Few horror games play like this in the tension between power fantasy and powerlessness. Isaac may be an engineer, but two of his key abilities allow him to slow down time and lift heavy metal equipment by pointing his finger at it—possibly the hippest video game superpower of the 2000s. He’s a medieval knight in metal armor with a sci-fi makeover, beheading enemies whose slender appendages are begging to be cut off by his power tools.
But despite your mighty arsenal, Dead Space always feels like a struggle, thanks in no small part to Isaac walking around like he’s a metal-coated guy . He’s a jogger, turns around like a freight ferry, and inexplicably pauses for a second when you change weapons (causing so many screams “Fuck it, Isaac!”).
The tedious action was certainly inspired by Resident Evil 4, but in a new generation of consoles, shaped by fast and fluid shooters like Halo, Call of Duty, and even Gears of War, Visceral had to adapt to changing times.
“We had Resident Evil 4 tank controls in Dead Space. It was really slow, and you couldn’t move while firing,” Chuck told me. “When we were making Dead Space, we were pretty obsessed with that system. The team was like, ‘This is a survival horror game, you’re supposed to be clunky.'”
But these idealistic visions of survival horror must be compromised. “It took three focus tests to make it clear that the audience was out of the old-fashioned horror controls,” he lamented. Shooting and movement were restored, and very late in development Glenn altered Isaac’s animation to create the illusion that he was moving faster than he actually was.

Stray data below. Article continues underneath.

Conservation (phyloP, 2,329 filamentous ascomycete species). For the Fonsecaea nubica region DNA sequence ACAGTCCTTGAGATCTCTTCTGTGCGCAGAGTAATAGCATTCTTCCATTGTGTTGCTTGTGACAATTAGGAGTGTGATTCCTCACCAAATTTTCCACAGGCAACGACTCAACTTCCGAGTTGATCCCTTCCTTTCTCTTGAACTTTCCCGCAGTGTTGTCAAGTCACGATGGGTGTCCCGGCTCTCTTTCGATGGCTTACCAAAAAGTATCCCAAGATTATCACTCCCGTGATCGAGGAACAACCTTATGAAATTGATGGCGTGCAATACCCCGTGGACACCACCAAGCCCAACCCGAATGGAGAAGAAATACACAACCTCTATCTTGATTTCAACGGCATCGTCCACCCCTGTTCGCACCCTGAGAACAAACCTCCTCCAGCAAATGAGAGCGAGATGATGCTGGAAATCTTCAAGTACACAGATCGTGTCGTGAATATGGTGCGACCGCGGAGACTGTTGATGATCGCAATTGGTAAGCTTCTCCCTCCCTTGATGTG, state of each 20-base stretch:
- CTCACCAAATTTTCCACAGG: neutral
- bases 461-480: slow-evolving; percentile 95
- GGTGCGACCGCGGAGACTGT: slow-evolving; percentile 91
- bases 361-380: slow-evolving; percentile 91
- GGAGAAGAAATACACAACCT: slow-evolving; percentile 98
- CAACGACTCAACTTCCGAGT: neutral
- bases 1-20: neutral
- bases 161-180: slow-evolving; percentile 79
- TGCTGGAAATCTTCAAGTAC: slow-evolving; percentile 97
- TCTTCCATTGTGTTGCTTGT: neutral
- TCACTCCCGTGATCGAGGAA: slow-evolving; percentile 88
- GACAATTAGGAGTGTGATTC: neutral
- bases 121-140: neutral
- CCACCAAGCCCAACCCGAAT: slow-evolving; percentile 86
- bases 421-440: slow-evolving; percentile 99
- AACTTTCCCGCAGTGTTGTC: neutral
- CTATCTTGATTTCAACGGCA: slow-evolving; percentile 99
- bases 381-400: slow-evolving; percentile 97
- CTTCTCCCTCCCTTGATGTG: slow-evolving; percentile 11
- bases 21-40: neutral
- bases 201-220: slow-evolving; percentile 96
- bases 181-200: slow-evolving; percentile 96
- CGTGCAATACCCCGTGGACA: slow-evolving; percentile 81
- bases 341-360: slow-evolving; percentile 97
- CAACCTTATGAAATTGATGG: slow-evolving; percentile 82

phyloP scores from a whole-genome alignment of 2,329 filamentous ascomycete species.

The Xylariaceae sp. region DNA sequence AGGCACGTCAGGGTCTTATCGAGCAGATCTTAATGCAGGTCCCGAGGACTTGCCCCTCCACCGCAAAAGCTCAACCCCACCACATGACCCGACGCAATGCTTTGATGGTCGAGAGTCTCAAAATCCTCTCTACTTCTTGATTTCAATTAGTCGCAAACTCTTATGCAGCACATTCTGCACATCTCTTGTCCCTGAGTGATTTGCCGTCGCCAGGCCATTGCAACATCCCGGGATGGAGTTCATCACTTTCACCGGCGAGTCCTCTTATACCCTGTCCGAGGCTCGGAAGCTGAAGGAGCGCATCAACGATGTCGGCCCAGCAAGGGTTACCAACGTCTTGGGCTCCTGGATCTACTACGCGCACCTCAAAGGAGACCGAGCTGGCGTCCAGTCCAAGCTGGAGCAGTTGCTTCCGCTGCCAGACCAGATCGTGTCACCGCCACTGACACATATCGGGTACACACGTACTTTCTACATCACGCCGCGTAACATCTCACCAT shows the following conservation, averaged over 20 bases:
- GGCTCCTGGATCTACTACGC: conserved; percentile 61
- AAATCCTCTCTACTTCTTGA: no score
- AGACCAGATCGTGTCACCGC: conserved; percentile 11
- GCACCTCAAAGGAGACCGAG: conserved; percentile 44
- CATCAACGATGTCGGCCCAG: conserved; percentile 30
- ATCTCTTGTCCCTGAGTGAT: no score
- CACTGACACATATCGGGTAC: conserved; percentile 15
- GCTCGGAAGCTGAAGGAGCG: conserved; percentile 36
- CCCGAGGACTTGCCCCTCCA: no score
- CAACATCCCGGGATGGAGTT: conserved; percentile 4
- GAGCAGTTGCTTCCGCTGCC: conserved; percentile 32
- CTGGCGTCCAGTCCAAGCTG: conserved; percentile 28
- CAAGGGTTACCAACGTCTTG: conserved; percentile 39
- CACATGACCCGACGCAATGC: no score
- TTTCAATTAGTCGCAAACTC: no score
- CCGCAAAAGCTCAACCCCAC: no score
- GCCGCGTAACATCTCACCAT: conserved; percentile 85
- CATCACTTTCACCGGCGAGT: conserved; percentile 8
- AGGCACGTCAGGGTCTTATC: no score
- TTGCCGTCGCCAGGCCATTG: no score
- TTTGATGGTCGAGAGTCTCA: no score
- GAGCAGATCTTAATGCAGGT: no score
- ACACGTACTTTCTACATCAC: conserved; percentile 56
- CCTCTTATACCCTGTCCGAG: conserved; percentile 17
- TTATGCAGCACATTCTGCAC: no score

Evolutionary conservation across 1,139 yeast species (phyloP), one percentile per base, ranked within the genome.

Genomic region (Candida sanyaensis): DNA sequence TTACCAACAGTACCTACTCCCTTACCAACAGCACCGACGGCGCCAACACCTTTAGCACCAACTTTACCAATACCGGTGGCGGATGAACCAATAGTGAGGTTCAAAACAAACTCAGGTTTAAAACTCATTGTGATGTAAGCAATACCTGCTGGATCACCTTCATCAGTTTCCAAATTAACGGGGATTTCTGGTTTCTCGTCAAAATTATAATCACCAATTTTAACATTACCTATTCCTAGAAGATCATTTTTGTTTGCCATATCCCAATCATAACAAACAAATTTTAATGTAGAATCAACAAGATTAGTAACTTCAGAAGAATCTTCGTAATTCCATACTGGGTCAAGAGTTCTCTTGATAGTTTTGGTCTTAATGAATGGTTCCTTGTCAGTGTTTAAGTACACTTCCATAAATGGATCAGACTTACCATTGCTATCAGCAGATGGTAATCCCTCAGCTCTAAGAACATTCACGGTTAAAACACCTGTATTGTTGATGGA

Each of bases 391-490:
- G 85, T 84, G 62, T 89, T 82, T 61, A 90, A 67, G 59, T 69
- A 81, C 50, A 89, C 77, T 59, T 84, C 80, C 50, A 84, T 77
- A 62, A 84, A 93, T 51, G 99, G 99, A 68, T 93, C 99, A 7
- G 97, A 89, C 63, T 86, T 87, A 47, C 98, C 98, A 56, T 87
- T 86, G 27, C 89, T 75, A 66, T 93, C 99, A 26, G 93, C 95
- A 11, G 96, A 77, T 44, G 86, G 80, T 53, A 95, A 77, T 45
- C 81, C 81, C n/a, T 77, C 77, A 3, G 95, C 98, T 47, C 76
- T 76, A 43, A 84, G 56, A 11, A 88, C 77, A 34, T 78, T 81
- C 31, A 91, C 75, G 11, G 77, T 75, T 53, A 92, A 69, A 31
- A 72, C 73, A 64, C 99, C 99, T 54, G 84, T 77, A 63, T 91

Little did Visceral know that, years later, video game horror would return to that slower, more sluggish genre with games like Alien: Isolation, Resident Evil 2: Remastered, and the upcoming Dead Space remake. The rhythm of people panic.
Necromorphs are a unique threat – vulnerable but threatening. You can blow the deformed legs of a running Necromancer out from under them, its upper body charging towards your momentum. It looks dead, but then props itself on its claws and starts crawling towards you. Even though the creature is crippled and at the mercy of your heavy metal boots, it still pursues you relentlessly.
Necromorphs has been tweaked and stretched quite a bit to make it readable and interesting. “We started to elongate the limbs and thin things out, creating a sort of exposed pulpy area that was more clearly connected to the location of the dismemberment point,” Ben said. “We used weakness in certain areas, but glowing weakness is such a horrible cliché that we try to avoid it as much as possible.”